We did observe both direct and indirect effects of a changing light environment on pelagic habitats during browning, and they are likely related to regional increases in precipitation in addition to decreases in acid deposition. While there has been no significant LTT in air temperature or solar radiation in this region during the study period, there has been an increase in average precipitation with a shift to a wetter regime between 2001 and 2004 (Pilla et al., 2018), a period of particularly rapid change in light attenuation. In addition to the increases in DOC concentration documented here, there has been a precipitation-related increase in the color (DOC-specific UVR absorbance) of the DOM (Williamson et al., 2014). Thus, the changes in the underwater light environment observed here are a result of not only the observed increases in DOC concentration, but also increases in color.

Our unique long-term UVR database enabled us to examine the role of UVR-related changes and responses during browning. UVR has the potential to have direct negative effects on zooplankton. A recent meta-analysis on the negative effects of UVR on a wide variety of freshwater organisms ranging from phytoplankton and zooplankton to amphibians and fish, showed the greatest negative effects on zooplankton (Peng et al., 2016). High exposure levels of >10% of surface 320 nm UVR, such as those observed historically in Lake Giles (Figures 2B, 3), have been related to the elimination of all zooplankton species in shallow montane lakes in Argentina, with the exception of one very highly pigmented copepod (Marinone et al., 2006). This high UVR exposure level has been experimentally demonstrated to lead to high mortality rates of a range of not only zooplankton (Williamson et al., 1994, 1999), but also early life history stages of fish (Williamson et al., 1999; Huff et al., 2004; Olson et al., 2006, 2008). However, the decreases in Daphnia, Polyarthra, and Gastropus during a period of decreasing UVR exposure in the surface waters are not consistent with a direct UVR-damage hypothesis (Leech and Williamson, 2000; Persaud and Williamson, 2005). Similarly, zooplankton may also have historically been squeezed between UVR in the surface waters, and deeper-dwelling tactile invertebrate predators (Boeing et al., 2004), but we would expect a release from this squeeze with declining UVR, which contrasts with the observed declines in abundance of zooplankton grazers. Zooplankton have a wide variety of mechanisms to reduce UVR damage ranging from behavioral avoidance to the production of photoprotective compounds and photoenzymatic repair, though these protections come at some cost (Rautio and Tartarotti, 2010). While few zooplankton inhabited the surface waters of either of our lakes (Table 1), no increases in abundance in the epilimnion were observed with the decreases in UVR over time as might be expected if direct UVR damage was an important driver. Furthermore, the rotifer Keratella was the most epilimnetically-distributed of all of the species, and is also known to be one of the most UVR-tolerant zooplankton species in Giles (Williamson et al., 1994). Keratella showed no significant LTT in abundance and no change in vertical distribution with browning in either lake. In spite of the strong declines in surface UVR, it was the deep-water taxa such as cyclopoids and Kellicottia that showed the greatest increases over time, though they were not exposed directly to high levels of UVR at the depths where they were found. In contrast, calanoid copepods from Lake Giles are attracted to (Overholt et al., 2016) or benefit from (Cooke and Williamson, 2006) exposure to UVR. This is consistent with declines in calanoid copepods observed with concurrent declines in UVR exposure in Giles. In both Giles and Lacawac multiple single or interacting habitat-related factors are likely more important to the response of zooplankton than is direct exposure to UVR damage.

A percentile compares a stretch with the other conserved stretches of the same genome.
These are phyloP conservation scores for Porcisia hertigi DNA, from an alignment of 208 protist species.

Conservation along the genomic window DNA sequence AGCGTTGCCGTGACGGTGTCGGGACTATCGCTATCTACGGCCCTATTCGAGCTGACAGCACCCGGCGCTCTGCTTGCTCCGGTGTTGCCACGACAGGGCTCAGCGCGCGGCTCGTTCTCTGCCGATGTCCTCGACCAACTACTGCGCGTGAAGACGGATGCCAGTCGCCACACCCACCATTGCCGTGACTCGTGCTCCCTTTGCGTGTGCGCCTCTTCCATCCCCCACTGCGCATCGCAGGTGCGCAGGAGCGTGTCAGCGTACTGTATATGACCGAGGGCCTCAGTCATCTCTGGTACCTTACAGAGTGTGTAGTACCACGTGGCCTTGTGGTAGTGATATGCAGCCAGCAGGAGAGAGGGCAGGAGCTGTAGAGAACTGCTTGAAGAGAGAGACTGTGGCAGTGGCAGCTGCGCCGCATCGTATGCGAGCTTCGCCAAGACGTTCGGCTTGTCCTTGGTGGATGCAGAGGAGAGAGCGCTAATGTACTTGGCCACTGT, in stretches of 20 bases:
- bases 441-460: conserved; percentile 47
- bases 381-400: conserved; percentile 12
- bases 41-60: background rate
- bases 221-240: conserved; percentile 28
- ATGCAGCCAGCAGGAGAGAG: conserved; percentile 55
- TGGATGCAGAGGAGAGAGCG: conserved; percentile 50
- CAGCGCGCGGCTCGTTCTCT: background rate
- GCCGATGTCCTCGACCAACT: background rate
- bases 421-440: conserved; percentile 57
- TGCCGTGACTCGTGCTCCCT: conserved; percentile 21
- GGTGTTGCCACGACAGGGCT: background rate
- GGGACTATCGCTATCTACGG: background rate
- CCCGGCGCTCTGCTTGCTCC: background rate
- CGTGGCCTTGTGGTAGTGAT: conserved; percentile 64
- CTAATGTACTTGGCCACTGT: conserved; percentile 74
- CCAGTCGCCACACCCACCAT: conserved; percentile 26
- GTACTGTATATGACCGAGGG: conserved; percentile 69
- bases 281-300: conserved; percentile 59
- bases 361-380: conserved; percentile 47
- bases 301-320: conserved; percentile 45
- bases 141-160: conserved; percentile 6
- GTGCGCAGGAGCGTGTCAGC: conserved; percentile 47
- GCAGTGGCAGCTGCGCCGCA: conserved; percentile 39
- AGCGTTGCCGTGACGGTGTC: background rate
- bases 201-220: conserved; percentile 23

There is a strong interplay between reductions in water transparency to PAR, increases in surface water temperatures, and decreases in deep-water temperatures and oxygen. For example, a multi-lake modeling study, which included Giles, showed that in lakes where both transparency and mixed layer depth were decreasing, the overall exposure to UVR and PAR in the mixed layer decreased, whereas in lakes where only the mixed layer depth decreased, average exposure increased (Neale and Smyth, 2019). Coupling these changes in light-related habitat variables to what is known about the ecology of zooplankton has the potential to add insights to the changes in zooplankton abundance and depth distribution presented here. Physiological tolerances to temperature and low oxygen involving cyclopoid copepods provide a good example of the importance of these complex interactions. Cyclops scutifer is the dominant cyclopoid in Giles, and it has shown some of the strongest increases with browning of any of the zooplankton taxa (Figures 6C,E). This may be related to several factors. First, C. scutifer is a cold stenotherm that inhabits deep waters during warmer seasons (Elgmork, 1967; Johnson et al., 2007). The rotifer Kellicottia can increase under colder conditions as well (Persaud and Williamson, 2005). One potential threat to cold stenotherms is being squeezed between two suboptimal habitats with warming surface waters, and oxygen-depleted deeper waters (Doubek et al., 2018), both of which have been observed in Lake Giles (Figures 4A,C). However, the deep waters of Giles have been cooling (Figure 4B), and oxygen depletion has not yet reached a state of anoxia as it has in Lacawac (Figure 4C). Therefore, the increase in optimal deep, cold-water habitat may actually be contributing to the increase in both Kellicottia and C. scutifer. The deeper depth distribution of nauplii with browning in Giles (Figure 5B) is most likely related to a shift from calanoid nauplii to cyclopoid nauplii as hypolimnetic cyclopoids increased in abundance and the calanoids declined (Figure 6, Table 1). Some cyclopoids such as Mesocyclops edax can tolerate anoxic conditions for at least short periods of time, and even use anoxic waters as a refuge from fish predation (Williamson and Magnien, 1982). M. edax is the species that is most abundant in the deeper hypoxic to anoxic waters of Lacawac (Figure 4C, Table 1). If hypoxia continues to intensify in Giles in the future, we may see a shift to this more anoxia-tolerant species.